Thursday, December 24, 2009

The Free Press and The ACLU agree: Wal-Mart should hire felons

The Detroit Free Press: Wal-Mart shouldn't turn convictions into life sentences
elonies carry lacerating lifetime penalities for nearly 1.3 million people in Michigan. You read that right. One in every six adults in Michigan has a felony record, according to Michigan State Police records. When companies like Wal-Mart in Pittsfield Township exclude hiring any of them — no matter what or how old the conviction is — it sends the wrong message to the rest of society. Lifetime restrictions on employment make bad social policy and shortsighted business practice. They also raise serious legal questions, as the American Civil Liberties Union of Michigan noted this week.

In a Dec. 22 letter to Wal-Mart, the ACLU rightly expressed concern about reports that Wal-Mart’s new store in Pittsfield Township was automatically excluding any applicant with a felony from the selection process. “The blanket exclusion of ex-felons from employment without regard to qualifications or the possibility of rehabilitation punishes individuals who have already done their time and are trying to become productive members of society,’’ said ACLU of Michigan staff attorney Jessie Rossman. “We cannot afford to turn a past felony conviction into a life sentence of unemployment and poverty. Everyone benefits when ex-offenders are given the tools to succeed upon release.’’
Of course once Wal-Mart starts to move away from this clear rule and then allowing some felons, expect tons of law suits alleging Wal-Mart discriminates by allowing some felons employment but not others. Perhaps the ACLU will argue that those convicted of theft crimes, drug dealing, or other nonviolent felonies should be allowed to work there. The perhaps they can expand the wedge and argue that violent felonies are ok as well as long as they're not "too" serious.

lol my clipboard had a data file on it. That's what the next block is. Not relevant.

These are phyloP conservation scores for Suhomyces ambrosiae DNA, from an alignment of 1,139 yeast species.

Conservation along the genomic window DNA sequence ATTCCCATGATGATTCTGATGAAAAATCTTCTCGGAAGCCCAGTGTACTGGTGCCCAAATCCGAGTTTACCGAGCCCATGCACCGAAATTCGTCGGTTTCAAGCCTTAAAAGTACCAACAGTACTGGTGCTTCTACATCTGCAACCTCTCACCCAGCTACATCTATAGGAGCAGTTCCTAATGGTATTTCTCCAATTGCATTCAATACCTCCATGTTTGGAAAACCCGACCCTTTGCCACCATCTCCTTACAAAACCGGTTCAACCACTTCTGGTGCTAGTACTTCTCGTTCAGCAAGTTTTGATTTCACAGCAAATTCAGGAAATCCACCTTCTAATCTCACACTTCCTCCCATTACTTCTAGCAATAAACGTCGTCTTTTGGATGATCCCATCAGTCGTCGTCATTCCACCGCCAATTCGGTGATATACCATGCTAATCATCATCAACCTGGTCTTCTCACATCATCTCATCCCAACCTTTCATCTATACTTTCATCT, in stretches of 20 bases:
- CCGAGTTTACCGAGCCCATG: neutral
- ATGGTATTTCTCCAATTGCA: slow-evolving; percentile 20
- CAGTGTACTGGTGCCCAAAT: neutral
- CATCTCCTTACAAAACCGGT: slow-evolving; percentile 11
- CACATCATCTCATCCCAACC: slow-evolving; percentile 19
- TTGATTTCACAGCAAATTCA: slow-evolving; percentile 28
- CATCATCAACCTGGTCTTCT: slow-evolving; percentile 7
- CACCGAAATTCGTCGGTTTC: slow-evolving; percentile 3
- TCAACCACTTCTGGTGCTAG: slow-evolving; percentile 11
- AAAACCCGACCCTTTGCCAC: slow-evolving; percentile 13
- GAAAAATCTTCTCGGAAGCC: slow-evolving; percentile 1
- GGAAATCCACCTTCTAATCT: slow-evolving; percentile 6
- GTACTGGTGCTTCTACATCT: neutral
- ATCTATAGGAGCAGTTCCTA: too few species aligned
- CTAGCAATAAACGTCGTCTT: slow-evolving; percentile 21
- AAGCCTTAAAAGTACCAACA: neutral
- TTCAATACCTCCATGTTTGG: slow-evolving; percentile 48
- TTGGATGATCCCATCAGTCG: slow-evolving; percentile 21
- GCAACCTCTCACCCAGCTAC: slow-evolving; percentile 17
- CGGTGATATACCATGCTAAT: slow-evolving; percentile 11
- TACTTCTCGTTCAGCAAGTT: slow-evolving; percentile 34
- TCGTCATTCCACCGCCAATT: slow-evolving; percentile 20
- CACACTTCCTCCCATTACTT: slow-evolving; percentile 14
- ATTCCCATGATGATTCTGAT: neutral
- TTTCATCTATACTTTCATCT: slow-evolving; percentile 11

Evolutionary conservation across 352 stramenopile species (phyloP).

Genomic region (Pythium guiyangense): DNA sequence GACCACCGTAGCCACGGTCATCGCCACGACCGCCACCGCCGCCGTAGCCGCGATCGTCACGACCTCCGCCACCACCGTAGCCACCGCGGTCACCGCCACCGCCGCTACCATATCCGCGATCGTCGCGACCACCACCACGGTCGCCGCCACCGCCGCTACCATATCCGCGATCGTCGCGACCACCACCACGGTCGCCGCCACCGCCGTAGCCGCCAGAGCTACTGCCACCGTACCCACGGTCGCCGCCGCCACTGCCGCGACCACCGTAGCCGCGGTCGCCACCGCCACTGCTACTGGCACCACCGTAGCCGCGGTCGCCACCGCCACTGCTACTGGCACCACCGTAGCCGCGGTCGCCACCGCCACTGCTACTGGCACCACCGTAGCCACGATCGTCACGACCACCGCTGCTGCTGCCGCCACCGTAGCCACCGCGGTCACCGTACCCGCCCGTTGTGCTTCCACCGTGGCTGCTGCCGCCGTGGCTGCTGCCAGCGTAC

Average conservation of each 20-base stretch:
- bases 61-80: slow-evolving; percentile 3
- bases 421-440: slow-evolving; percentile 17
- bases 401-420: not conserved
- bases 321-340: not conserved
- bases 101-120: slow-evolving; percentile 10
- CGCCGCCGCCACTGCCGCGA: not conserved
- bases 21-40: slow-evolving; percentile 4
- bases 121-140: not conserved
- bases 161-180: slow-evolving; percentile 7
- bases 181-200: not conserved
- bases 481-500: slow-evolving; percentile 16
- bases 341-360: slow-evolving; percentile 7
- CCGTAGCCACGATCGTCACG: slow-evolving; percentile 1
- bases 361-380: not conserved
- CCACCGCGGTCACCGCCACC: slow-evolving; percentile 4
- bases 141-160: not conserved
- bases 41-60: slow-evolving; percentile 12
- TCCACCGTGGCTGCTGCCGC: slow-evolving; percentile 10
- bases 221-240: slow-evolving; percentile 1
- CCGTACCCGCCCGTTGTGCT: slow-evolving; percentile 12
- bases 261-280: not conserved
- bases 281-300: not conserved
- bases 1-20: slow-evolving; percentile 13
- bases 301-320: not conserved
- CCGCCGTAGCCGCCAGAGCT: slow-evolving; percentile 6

Already the ACLU argues that
As the ACLU notes, prohibiting all applicants with a felony conviction from obtaining a job also violates federal anti-discrimination law. Such policies have a disparate impact on African Americans. No one is saying that there are not legitimate reasons for not hiring people with felony convictions. But a blanket ban is unfair, unreasonable and discriminatory.
Just wait until it is modified under pressure to a ban on some rather than all felonies and watch the lawsuits fly.

The Freep does however point out a very real problem:
It’s easier to get jammed up in the system than most people think. I recently wrote about a Detroiter and retired auto worker who was barred from nursing school, despite being an honor student, because of an almost decade-old case in which he caught a felony firearms conviction, following a routine traffic stop, for having his legally registered gun in a duffel bag on the back seat of his car. He was coming back from a shooting range.

The solution to this real problem is to end the current proclivity of our lawmakers for making every misdeed, matter how trivial or harmless, a felony.

Many acts should not be a crime at all, let alone a felony.

Have fewer acts defined as felonies and you'll have less felons and you'll save resources to be able to deal with and focus on the actual dangerous criminals that are a far greater threat than some fellow who forgot to put his bag in the trunk on the way home.

Don't blame Wal-Mart, blame the over-criminalization of society, brought to you by our legislatures.

No comments: